Caldwell Trust Company serves as a true fiduciary meaning we hold ourselves to a higher professional standard. Over the past 12 to 24 months the term fiduciary has been mentioned in several articles due to the Department of Labor’s ruling on the Employee Retirement Income Security Act (ERISA) of 1974. What you may not be aware of is how a fiduciary differs from a Broker or Financial Advisor as it relates to the management of your retirement funds or other matters.
The Fiduciary Standard
The Fiduciary Standard places a client’s needs first by requiring any professional acting in a fiduciary capacity to work solely on behalf of that client’s best interests. This standard applies to much more than finances; any professional position that acts on your behalf such as your attorney, real estate agent, or investment manager is held to the fiduciary standard.
Non-Fiduciary vs. Fiduciary
When it comes to finances, a non-fiduciary financial adviser is regulated by the Financial Industry Regulatory Authority (FINRA), which holds a lesser standard known as “suitability.” Many brokers and planners work on commission or receive bonuses for selling certain products. In other cases, brokers and planners may be wooed by organizations that want them to sell their product into client portfolios, usually through extravagant events, trips, and dinners. Suitability requires them to provide advice that generally meets client needs, but does not require them to act solely in the client’s best interests.
On the other hand, a fiduciary is required to fully understand the client’s financial position, needs, and goals, and with those in mind, work with due diligence to make prudent recommendations that will best serve the client’s needs. They must charge reasonable fees, and those fees are never set as a commission. For instance, the representative you choose to handle your trusts will be guided by the fiduciary standard.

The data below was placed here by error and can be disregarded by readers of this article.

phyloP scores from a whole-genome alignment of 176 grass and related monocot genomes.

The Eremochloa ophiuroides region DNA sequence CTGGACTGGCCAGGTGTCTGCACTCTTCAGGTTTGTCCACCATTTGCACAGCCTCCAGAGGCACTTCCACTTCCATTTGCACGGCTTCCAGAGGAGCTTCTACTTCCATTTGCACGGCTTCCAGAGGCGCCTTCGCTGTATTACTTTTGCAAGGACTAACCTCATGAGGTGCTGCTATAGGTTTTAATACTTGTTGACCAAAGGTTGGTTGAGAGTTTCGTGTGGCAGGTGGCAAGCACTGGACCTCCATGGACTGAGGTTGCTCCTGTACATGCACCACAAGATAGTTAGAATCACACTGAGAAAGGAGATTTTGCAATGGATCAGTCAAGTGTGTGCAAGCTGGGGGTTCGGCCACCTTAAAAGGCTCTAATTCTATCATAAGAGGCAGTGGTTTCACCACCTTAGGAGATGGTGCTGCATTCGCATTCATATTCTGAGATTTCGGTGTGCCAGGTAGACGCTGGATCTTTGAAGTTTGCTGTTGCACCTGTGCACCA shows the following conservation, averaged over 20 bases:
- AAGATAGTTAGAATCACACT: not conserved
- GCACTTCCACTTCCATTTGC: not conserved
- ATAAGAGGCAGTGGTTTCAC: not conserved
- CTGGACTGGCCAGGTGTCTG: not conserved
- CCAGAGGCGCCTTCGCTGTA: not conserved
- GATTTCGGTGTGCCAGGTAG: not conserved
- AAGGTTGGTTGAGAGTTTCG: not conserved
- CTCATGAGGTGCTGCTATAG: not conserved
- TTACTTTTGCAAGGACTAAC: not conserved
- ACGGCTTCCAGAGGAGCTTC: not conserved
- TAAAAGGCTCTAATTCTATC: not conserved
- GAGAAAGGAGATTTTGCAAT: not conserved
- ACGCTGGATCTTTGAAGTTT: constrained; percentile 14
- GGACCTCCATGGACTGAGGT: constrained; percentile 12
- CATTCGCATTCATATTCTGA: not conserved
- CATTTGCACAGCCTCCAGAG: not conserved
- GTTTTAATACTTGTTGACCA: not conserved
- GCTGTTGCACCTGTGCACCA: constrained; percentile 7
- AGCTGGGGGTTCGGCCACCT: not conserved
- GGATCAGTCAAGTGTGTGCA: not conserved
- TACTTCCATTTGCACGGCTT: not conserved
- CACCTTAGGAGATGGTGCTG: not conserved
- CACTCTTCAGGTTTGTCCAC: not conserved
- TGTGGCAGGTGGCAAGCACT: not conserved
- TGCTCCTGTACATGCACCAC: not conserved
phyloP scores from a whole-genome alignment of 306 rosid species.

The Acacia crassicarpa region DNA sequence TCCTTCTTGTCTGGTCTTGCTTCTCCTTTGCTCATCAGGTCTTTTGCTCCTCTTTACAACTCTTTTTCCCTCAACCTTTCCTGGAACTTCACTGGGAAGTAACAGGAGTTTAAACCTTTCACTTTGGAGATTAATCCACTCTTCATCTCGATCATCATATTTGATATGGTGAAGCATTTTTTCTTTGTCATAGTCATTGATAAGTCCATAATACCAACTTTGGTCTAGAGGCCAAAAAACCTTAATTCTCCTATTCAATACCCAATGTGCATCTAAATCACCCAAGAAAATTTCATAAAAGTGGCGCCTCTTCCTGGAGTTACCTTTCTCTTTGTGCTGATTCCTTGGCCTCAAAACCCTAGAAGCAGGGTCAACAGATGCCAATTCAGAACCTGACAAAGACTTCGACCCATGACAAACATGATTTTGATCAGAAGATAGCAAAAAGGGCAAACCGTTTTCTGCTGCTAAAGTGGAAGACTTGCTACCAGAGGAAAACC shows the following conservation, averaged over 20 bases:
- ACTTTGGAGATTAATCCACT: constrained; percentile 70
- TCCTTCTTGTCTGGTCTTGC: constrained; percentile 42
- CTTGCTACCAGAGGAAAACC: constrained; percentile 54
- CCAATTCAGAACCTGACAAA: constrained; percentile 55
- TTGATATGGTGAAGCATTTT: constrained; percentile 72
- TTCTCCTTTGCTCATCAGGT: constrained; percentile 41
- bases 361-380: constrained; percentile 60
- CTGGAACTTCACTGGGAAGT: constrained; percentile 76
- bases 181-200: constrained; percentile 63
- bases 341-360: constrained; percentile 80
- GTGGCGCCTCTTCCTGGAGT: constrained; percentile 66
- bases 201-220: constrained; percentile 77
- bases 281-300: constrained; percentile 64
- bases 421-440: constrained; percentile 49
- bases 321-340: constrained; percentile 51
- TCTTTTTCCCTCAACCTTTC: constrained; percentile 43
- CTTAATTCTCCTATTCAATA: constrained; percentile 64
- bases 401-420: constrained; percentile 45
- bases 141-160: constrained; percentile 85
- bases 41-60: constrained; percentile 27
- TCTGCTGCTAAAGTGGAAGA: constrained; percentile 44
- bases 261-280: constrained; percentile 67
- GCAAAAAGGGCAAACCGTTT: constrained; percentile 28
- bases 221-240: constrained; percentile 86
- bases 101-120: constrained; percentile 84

Why Hiring a True Fiduciary Matters
The recent DOL ruling for ERISA extended the fiduciary standard to any agents handling retirement accounts. The rule has already gone into effect, although compliance is not required until mid-2019. It’s important to understand that an adviser must act as a fiduciary in terms of your 401k or IRA, but may not be held to the same standard for other financial advice. That’s why it’s so important to carefully check an adviser and/or institution’s credentials — a true fiduciary will always act in your best interests.
Consider all the areas that need to be handled for your retirement planning. Ensuring you have a fiduciary for your 401k is a good start, but how will you handle the succession plan for your business? What if you want a diversified portfolio to support your retirement, and you’re looking at annuities? Do you want to relieve some of the burden from your family if you become grievously ill, or upon your death? These are all situations for which you expect a higher standard, so choosing a true fiduciary will ensure that standard is in place.
At Caldwell Trust Company, we emphasize our capacity to do genuine good for our clients and the people that matter to them most. We value an ethical approach that provides honesty and diligence without conflict or compromise. This integrity means you can trust us to help you with sensitive, painful, and difficult decisions.